Ulster Bank to sell €875m of troubled mortgages

Loans part of €2.5bn portfolio sale planned by UK-controlled bank

Royal Bank of Scotland bought Ulster bank in 2000 as part of its acquisition of National Westminster Bank. Bankrolling some of Ireland’s biggest property developers, its assets more than doubled in the four years to the end of 2008, when the bubble burst. The UK government owns 72 per cent of RBS as a result of a bailout during the crisis.

Royal Bank of Scotland bought Ulster bank in 2000 as part of its acquisition of National Westminster Bank. Bankrolling some of Ireland’s biggest property developers, its assets more than doubled in the four years to the end of 2008, when the bubble burst. The UK government owns 72 per cent of RBS as a result of a bailout during the crisis.

 

Ulster Bank is lining up the sale of €875 million of troubled mortgages belonging to uncooperative customers who are deep in arrears and litigation.

The mortgages, a third of which are against 900 private dwellings, are part of a broader portfolio of loans with a par value of €2.5 billion that the UK government-controlled lender is launching this week. The loans will be sold at a discount, reflecting the fall in asset values since the outset of the financial crisis.

This is seen as the last major portfolio sale by Ulster Bank, after years of restructuring and asset sales. PricewaterhouseCoopers has been hired to sell the loan book, which has been given a working title of Project Oyster.

It is understood that some 88 per cent of the mortgage loans, about half of which are against properties in the greater Dublin area, are more than three years in arrears. Most have had two court dates.

Loans

Two thirds of the total portfolio is against business loans, mainly to small-to medium-sized enterprises, which have been in default for some time and typically have a property element to them.

About €100 million of the soured assets are loans out to farmers, much of which relates to property deals during the boom.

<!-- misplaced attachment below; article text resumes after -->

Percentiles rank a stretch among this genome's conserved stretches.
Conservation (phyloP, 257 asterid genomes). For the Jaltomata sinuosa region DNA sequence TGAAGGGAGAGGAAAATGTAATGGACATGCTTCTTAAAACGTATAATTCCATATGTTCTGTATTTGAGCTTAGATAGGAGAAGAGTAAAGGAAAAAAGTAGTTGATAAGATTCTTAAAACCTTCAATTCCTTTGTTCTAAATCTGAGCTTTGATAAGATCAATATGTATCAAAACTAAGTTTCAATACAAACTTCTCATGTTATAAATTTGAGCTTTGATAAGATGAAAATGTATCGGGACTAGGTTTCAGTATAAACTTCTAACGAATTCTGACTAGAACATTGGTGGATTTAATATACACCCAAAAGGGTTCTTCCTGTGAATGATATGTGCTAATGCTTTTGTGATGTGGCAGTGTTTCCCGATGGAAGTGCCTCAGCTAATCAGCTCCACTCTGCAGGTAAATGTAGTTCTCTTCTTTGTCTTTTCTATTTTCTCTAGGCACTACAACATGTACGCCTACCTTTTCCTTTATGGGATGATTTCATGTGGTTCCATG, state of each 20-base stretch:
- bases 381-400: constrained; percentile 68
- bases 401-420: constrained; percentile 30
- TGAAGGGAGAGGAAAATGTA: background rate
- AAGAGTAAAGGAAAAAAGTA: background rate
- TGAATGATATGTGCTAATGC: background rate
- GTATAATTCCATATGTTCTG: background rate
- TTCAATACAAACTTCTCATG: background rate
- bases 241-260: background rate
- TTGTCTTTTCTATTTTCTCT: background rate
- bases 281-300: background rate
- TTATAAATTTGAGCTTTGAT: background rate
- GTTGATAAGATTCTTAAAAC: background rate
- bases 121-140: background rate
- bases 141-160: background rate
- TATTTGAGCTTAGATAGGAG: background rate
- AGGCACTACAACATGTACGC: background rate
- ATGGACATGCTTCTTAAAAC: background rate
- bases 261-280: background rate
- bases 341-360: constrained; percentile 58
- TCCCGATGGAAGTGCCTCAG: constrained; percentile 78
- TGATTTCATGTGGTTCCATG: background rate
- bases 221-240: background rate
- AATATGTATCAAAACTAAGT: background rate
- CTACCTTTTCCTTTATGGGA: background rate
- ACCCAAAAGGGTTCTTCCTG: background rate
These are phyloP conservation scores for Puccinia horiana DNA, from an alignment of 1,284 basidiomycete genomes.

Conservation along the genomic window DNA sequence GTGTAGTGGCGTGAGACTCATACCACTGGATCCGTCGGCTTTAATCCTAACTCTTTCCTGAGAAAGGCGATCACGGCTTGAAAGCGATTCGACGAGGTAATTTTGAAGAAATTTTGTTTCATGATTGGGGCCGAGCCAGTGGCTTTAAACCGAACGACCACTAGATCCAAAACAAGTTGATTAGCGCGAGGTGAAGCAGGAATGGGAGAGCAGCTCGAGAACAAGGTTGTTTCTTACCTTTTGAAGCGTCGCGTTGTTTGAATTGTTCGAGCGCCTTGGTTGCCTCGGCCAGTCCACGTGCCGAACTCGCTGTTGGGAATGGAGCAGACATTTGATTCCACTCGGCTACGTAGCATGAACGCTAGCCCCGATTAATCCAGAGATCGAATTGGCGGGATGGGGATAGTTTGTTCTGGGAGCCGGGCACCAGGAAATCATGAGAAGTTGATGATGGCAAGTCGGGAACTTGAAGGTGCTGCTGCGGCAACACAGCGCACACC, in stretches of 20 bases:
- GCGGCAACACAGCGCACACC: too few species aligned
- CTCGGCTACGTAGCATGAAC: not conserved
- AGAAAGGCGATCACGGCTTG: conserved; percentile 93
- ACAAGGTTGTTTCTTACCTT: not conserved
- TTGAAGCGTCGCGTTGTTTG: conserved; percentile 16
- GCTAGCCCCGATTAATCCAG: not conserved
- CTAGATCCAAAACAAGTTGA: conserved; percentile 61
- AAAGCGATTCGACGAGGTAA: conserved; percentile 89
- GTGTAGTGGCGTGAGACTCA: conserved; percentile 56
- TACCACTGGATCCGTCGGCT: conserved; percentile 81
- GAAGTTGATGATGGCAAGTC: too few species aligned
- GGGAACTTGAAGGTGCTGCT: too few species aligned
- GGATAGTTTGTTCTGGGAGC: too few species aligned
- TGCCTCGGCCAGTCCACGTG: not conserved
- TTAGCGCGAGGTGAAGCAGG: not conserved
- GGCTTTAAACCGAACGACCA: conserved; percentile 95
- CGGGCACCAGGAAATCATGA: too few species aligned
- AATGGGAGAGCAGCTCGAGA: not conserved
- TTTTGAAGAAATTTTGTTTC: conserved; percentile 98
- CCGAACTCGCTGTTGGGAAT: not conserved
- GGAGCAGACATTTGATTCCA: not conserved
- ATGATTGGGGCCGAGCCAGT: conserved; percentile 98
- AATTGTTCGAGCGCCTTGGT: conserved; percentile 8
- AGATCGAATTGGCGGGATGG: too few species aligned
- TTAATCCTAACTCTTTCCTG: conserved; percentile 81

The agriculture loans are said to have been the subject of arrears management for some time and not to result of heavy borrowing and investment by farmers in milk production before EU quotas ended last year. The dairy industry has since been hit by a collapse in milk prices amid a global glut in supply.

“Ulster Bank has confirmed a significant impaired loan portfolio sale, enabling the bank to strengthen its balance sheet for the benefit of its customers and much needed competition in the banking market,” a spokeswoman for the company said, declining to comment on details of the sale.

Customers

“The loans involved do not belong to typical customers; they are all in Ulster Bank’s problem debt management unit and in arrears or under specialist management for some period of time.”

Royal Bank of Scotland bought Ulster bank in 2000 as part of its acquisition of National Westminster Bank. Bankrolling some of Ireland’s biggest property developers, its assets more than doubled in the four years to the end of 2008, when the bubble burst. The UK government owns 72 per cent of RBS as a result of a bailout during the crisis.

The Republic of Ireland part of Ulster Bank had almost €47 billion of loans out to customers at the end of 2008. It now has about €24 billion of loans, three quarters of which are in the retail part of the bank, with the remainder in commercial banking.

The retail bank plans to increase mortgage lending this year to €950 million from €700 million in 2015, while new commercial lending is expected to rise to about €1.5 billion from €1.1 billion.